1 of 2 people found the following review helpful
This review is from: The Polish Officer (Paperback)
Until recently I didn't know of Alan Furst's writing at all, but I'm very pleased to have now discovered it. This was my first of his books, and from other reviews out there it looks as though there are plenty more to enjoy which will be even more satisfying than I found this one. I don't often read what might be called 'spy thrillers', but I am a fan of historical fiction. This book - and I gather the others of Furst as well - is a successful blend of the two genres.
In a word I would describe this as 'atmospheric'. Highly atmospheric. The plot itself is not the most intriguing element, rather a series of early wartime assignments following the 1939 invasion of Poland and taking us up to the first winter following the German invasion of Russia in 1941. The main protagonist - Captain de Milja of the title - is a very believable character. He is a man who appears to have surrendered himself to the circumstances he finds himself in at the war's start, determined to make the best of it in order to survive. He will do what he can for his nation while it finds itself under occupation and it's government in exile.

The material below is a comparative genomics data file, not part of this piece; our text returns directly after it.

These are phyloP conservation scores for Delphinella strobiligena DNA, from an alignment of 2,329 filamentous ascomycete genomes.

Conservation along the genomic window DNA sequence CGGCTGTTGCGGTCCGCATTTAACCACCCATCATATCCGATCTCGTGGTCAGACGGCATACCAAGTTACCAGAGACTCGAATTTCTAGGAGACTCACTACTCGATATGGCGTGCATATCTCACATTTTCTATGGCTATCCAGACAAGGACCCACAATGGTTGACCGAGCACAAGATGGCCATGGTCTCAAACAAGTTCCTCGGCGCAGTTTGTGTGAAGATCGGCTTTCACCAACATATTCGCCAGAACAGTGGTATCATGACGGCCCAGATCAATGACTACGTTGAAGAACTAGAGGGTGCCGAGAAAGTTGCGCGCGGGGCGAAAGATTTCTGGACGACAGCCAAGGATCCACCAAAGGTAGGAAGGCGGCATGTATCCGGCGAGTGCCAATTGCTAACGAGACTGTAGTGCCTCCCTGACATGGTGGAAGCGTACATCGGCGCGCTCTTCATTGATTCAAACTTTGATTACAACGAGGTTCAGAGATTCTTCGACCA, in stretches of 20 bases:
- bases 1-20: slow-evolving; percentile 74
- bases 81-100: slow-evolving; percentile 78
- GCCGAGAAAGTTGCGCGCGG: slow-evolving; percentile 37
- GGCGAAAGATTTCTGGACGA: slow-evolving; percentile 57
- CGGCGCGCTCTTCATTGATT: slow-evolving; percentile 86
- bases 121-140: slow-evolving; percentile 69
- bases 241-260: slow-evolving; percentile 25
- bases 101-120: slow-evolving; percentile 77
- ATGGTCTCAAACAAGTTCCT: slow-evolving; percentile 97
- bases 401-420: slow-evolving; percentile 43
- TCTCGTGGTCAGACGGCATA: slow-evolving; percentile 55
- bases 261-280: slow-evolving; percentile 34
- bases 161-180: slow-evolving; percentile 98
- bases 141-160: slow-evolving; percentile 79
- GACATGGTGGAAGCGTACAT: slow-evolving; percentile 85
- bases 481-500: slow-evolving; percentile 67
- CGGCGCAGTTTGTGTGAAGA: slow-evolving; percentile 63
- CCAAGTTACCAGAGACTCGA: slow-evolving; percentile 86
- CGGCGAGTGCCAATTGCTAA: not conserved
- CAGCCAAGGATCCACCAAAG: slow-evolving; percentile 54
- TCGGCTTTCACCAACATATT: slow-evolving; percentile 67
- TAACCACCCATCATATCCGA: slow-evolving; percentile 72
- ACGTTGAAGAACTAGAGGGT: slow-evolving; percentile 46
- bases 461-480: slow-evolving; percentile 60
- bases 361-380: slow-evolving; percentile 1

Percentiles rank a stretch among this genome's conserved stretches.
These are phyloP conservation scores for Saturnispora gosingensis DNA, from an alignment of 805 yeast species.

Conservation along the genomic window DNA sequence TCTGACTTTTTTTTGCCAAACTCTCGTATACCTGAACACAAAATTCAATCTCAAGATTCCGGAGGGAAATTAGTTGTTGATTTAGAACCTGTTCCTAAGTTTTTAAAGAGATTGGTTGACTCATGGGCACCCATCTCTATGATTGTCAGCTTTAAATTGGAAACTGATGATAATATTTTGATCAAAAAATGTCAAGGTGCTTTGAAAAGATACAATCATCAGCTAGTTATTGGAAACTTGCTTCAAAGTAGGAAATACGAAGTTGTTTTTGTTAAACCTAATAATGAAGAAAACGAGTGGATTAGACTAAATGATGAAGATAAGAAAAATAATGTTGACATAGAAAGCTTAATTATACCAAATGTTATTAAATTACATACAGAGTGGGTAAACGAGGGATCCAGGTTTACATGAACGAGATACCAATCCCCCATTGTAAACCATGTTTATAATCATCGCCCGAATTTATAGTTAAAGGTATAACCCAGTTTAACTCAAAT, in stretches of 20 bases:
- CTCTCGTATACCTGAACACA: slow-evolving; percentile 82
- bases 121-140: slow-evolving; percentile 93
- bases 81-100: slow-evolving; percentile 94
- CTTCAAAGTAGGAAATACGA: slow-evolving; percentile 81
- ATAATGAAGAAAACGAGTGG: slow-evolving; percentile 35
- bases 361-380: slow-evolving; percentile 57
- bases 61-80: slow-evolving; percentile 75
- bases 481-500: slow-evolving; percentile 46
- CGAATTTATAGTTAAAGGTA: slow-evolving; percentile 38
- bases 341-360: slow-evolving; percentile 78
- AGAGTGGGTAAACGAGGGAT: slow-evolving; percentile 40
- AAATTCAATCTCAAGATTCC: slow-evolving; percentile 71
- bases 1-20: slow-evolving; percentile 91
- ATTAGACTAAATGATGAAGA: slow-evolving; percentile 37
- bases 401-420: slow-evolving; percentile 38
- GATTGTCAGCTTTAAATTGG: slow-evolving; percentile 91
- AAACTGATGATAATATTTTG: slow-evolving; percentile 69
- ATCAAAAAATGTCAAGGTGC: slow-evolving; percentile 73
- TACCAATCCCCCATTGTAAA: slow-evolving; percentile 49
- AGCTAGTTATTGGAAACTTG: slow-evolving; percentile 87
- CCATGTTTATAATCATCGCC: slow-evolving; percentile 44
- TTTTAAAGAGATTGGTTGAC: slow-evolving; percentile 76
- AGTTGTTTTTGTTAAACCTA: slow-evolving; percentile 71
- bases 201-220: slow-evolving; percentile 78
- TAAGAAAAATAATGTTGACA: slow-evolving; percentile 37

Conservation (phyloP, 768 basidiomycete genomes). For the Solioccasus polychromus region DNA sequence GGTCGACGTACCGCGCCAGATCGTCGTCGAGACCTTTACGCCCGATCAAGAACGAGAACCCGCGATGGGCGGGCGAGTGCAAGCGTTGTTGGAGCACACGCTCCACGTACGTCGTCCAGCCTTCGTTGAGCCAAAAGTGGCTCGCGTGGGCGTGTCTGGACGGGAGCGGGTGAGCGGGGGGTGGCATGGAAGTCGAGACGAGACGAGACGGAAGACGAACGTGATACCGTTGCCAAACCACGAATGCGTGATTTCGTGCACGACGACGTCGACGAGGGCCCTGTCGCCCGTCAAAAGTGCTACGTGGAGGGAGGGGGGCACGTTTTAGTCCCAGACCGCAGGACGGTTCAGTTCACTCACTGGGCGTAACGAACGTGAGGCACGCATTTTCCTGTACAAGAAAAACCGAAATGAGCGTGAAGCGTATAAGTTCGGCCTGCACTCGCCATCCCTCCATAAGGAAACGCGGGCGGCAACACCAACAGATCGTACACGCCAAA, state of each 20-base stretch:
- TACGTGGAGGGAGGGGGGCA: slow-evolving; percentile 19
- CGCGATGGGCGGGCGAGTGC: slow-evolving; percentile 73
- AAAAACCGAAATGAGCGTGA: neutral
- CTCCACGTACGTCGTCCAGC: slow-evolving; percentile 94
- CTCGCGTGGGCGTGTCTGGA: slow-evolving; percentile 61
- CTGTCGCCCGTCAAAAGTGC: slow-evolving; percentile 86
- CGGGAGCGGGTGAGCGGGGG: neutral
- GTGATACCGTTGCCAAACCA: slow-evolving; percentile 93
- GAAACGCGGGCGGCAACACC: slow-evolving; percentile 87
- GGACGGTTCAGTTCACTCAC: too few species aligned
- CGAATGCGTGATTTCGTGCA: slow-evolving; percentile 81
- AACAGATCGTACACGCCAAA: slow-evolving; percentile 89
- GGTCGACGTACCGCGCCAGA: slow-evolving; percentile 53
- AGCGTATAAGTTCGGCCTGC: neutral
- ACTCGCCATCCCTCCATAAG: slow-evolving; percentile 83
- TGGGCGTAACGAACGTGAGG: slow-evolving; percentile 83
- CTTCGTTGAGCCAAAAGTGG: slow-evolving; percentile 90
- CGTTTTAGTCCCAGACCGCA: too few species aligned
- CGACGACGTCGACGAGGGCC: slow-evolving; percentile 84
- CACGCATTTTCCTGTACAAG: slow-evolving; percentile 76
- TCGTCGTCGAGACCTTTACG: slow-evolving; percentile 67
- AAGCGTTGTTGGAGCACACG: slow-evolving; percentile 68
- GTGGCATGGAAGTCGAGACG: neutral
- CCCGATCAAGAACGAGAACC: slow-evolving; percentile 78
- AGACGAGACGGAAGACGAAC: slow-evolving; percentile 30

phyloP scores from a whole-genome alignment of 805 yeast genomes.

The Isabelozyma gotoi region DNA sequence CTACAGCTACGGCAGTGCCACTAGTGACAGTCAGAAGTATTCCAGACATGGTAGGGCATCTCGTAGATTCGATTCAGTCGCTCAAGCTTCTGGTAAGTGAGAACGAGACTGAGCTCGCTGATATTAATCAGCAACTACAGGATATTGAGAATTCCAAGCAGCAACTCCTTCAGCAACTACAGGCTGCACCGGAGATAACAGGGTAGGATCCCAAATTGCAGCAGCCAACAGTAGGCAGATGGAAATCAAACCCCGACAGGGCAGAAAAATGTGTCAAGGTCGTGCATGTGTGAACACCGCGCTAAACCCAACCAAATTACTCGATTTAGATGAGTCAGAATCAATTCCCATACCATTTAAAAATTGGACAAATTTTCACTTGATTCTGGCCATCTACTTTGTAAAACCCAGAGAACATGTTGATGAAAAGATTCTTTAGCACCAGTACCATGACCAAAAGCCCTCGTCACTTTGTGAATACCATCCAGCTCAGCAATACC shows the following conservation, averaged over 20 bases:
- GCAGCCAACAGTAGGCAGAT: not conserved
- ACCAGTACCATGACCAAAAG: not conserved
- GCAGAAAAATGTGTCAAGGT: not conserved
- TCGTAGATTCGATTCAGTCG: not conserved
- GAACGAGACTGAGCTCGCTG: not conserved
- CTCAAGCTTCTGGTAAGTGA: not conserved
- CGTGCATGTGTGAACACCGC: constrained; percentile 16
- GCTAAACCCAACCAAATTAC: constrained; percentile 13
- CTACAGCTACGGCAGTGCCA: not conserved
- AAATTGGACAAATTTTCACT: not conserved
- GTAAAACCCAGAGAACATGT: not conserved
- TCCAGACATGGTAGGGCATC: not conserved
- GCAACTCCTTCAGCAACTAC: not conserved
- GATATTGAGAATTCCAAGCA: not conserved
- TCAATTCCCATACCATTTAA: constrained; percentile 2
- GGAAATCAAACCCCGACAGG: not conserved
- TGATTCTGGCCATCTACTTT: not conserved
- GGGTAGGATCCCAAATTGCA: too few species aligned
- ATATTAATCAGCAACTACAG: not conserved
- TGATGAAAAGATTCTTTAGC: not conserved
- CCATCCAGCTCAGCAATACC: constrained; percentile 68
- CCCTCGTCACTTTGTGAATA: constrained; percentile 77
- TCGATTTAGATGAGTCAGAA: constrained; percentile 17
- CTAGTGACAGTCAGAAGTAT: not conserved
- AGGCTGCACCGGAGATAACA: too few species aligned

Where this book excels though is in the authenticity given to the various locations that the story unfolds in, primarily Poland and France, and the feel of the places that really comes over. The cafes, the locomotive sidings, the lonely hotels, the remote farms. You can smell the wood smoke on the village's edge and hear the old clocks' dull ticking in the safe-house of a humdrum railway town. The secondary characters are fascinating and I only wished that some of their stories be slightly more explored, though perhaps this is Furst's intention, as de Milja so often finds himself suddenly reassigned or having to make an abrupt escape.
Overall, a very enjoyable and escapist read into a frightening world which the author brings to life very skilfully. I will definitely be reading more of his work.